Unlocking the secrets of the human mind is one of modern science’s greatest challenges.  Psychology, the study of human behaviour, helps us make sense of how we understand the world, what makes us laugh or cry, why we are conscious, and why we make the choices we do.

Our research spans areas of pure and applied research that includes cognitive psychology, perception, learning, EEG, psychopharmacology, brain injury, sleep, and clinical and health psychology.  Our research benefits from extensive laboratory space, excellent facilities, good links with hospitals and education, and membership of the Wales Institute for Cognitive Neuroscience.

If you are interested in more information on being a student here, are interested in our research, or seeking collaborative partners for research projects and grant applications, then please browse below.

Our Research

With extensive research links with other colleges at Swansea University, and with other Universities worldwide, we are a rapidly growing field of research within the College.  Encompassed within a thriving research environment, that enthuses academic staff, research officers and students alike we have achieved international acclaim in recent years.

In the 2008 Research Assessment Exercise, 35% of our research was judged to be world leading (4*) or Internationally excellent (3*), and 45% was Internationally recognised (2*).. Through continuous investment in research infrastructure and by expanding staffing levels, we aspire to expand on our achievements to-date .

We also have a engaging seminar programme involving visiting experts in psychological research from across the World.  Seminars are open to all including visitors from other Universities and other bodies, such as the local NHS trusts.


Research Interests

Our research covers three broad areas;

We also have emerging interests in:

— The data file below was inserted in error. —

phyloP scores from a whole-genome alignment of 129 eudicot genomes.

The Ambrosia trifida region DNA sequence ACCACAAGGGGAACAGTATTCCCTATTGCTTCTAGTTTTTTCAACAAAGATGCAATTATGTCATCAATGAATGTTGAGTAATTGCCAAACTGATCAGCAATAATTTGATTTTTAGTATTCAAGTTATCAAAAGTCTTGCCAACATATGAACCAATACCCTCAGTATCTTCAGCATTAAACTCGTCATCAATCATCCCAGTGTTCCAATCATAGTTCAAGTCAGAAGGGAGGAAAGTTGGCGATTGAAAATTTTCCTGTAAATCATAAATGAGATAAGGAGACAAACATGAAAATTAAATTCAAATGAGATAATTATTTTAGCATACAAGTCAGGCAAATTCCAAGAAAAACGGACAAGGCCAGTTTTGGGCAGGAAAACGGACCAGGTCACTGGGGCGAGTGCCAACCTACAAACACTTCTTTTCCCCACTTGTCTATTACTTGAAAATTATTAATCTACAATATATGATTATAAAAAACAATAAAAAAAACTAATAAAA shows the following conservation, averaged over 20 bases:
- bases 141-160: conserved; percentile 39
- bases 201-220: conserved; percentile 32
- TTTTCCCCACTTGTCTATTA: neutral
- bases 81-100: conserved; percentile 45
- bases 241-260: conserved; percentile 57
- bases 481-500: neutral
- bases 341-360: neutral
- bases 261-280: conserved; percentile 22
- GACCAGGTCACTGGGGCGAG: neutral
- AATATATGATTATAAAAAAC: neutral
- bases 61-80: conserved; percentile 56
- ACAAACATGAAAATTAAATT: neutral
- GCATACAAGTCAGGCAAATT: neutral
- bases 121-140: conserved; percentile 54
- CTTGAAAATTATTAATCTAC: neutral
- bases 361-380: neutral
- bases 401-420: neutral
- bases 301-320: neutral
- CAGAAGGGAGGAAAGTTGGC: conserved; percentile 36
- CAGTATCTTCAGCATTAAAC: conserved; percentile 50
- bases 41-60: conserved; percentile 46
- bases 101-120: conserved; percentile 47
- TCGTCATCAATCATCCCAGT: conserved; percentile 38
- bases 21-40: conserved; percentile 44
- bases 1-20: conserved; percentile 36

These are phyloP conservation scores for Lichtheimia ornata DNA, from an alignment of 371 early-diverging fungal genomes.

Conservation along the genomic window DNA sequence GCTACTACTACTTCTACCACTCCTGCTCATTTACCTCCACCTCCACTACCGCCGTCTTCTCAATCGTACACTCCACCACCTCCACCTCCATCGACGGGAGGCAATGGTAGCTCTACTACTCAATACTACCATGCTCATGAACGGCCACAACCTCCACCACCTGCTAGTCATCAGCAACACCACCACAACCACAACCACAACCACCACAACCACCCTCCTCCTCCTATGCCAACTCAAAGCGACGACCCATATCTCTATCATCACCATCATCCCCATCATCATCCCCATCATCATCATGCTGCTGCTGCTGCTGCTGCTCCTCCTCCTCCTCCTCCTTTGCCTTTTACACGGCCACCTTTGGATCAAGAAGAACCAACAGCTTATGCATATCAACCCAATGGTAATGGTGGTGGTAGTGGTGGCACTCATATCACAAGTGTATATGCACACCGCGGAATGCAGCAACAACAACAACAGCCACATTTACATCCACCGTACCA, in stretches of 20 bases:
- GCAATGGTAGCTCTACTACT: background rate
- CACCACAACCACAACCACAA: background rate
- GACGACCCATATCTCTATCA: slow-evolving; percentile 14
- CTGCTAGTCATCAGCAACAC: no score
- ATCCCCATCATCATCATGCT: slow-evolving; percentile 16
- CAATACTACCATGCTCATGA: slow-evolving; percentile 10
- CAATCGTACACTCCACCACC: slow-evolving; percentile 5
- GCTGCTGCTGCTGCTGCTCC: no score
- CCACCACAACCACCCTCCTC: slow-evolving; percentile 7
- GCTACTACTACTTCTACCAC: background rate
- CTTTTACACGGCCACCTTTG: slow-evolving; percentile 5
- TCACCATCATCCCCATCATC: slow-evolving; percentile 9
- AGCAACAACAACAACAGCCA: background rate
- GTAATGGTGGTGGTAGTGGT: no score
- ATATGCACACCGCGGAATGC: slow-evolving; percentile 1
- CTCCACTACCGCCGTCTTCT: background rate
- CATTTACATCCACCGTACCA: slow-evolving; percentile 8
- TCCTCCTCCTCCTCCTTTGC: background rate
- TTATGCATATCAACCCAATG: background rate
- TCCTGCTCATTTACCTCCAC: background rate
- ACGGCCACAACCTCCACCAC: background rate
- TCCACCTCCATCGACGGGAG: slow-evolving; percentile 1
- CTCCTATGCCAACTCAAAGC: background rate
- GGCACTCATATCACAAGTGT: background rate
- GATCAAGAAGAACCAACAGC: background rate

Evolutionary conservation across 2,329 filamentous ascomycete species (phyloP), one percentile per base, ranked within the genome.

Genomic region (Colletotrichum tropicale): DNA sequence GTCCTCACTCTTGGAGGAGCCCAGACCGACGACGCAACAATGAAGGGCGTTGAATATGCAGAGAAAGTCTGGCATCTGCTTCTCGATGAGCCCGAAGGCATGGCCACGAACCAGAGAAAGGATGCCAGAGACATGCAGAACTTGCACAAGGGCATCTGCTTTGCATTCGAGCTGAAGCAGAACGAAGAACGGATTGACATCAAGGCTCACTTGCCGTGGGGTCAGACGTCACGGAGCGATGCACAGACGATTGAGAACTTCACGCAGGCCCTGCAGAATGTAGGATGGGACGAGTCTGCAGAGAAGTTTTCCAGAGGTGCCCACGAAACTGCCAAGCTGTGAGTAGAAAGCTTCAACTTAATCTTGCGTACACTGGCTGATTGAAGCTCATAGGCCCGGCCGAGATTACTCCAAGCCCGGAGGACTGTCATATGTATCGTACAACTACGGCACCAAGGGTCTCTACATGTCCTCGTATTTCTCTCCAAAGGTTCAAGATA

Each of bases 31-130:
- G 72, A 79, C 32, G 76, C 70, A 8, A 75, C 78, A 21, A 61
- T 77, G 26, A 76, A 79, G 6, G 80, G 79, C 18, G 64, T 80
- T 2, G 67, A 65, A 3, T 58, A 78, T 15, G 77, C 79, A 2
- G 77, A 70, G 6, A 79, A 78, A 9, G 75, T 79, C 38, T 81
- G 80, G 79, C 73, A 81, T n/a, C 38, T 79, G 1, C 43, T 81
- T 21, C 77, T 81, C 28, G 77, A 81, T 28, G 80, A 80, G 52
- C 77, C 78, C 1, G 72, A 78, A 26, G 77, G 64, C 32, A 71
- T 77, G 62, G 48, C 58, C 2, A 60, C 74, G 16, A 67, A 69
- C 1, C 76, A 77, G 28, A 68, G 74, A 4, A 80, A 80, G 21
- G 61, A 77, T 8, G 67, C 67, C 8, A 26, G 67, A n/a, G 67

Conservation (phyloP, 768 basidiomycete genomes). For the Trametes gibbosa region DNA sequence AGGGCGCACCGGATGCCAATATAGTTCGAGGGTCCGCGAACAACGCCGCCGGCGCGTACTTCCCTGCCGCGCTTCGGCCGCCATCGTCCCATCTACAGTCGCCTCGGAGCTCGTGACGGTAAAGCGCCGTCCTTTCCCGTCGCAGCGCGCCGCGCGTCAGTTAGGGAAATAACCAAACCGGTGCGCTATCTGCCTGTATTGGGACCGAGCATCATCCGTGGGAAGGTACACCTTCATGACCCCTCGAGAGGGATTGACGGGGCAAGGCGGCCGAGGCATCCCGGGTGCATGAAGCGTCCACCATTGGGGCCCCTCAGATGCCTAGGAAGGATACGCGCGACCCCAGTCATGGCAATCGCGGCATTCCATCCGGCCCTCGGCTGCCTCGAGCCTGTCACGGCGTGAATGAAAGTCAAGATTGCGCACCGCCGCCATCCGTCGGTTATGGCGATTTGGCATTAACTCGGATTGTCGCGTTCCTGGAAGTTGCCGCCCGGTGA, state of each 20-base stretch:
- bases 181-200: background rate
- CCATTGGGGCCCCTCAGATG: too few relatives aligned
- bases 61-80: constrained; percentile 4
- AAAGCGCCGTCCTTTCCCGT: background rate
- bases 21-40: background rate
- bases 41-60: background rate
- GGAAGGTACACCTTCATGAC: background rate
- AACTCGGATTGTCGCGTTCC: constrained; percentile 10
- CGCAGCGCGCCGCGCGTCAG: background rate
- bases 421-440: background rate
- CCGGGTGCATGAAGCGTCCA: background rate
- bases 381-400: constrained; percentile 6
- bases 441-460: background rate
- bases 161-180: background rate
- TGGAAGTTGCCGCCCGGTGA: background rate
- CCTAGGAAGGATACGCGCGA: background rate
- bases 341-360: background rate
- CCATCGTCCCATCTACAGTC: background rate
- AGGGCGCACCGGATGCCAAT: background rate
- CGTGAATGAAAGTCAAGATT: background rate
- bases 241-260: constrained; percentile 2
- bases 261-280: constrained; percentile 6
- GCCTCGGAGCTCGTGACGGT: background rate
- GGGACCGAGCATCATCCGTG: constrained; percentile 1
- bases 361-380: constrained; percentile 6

• Learning and Behaviour

This group examines the mechanisms that allow behaviour and thoughts to adapt to the environment, and investigates the role of learning and memory processes in generating such flexible and adaptive behaviours. These behaviours allow efficient learning and processing of information in a wide variety of contexts, across the age range, and even across species. Although adaptiveness and flexibility promote psychological well-being, there can also be unfortunate negative effects of these behaviours.

  • Evolutionary Behavioural Science

This group explores how evolution and the credo ‘survival of the fittest’ prevails within our current society, and goes on to influence our continued development and growth through the exploration of modern day relationships and interactions. For example, why are some people jealous and possessive in their relationship while others take a more relaxed approach? 

We are also part of the University’s cross-College Language Research Centre. We are also part of the Wales Institute of Cognitive Neuroscience (WICN), a research initiative to enhance collaborations in neuro-imaging. The other constituent members of WICN are Cardiff and Bangor Universities.


One of key facilities is our Sleep Laboratory which we use to investigate sleep, dreaming, and what happens when people are deprived of sleep. This can sometimes involve studies in peoples own home to assess the sleep or dream content, or more usually we monitor people in the sleep lab, using EEG, and this can involve waking them up to collect dream reports. The laboratory is designed to be as comfortable and non-clinical as possible and includes 2 bedrooms, a lounge and kitchen facilities.

Examples of how the sleep lab can be used include explorations into the functions of sleep; the effects of sleep loss; the relationship of dream content to waking life experiences; the aetiology and characteristics of nightmares; whether dreaming has any function, or is associated with any functional brain process 


To view a list of staff from the Department of Psychology within the College of Human and Health Sciences, click here.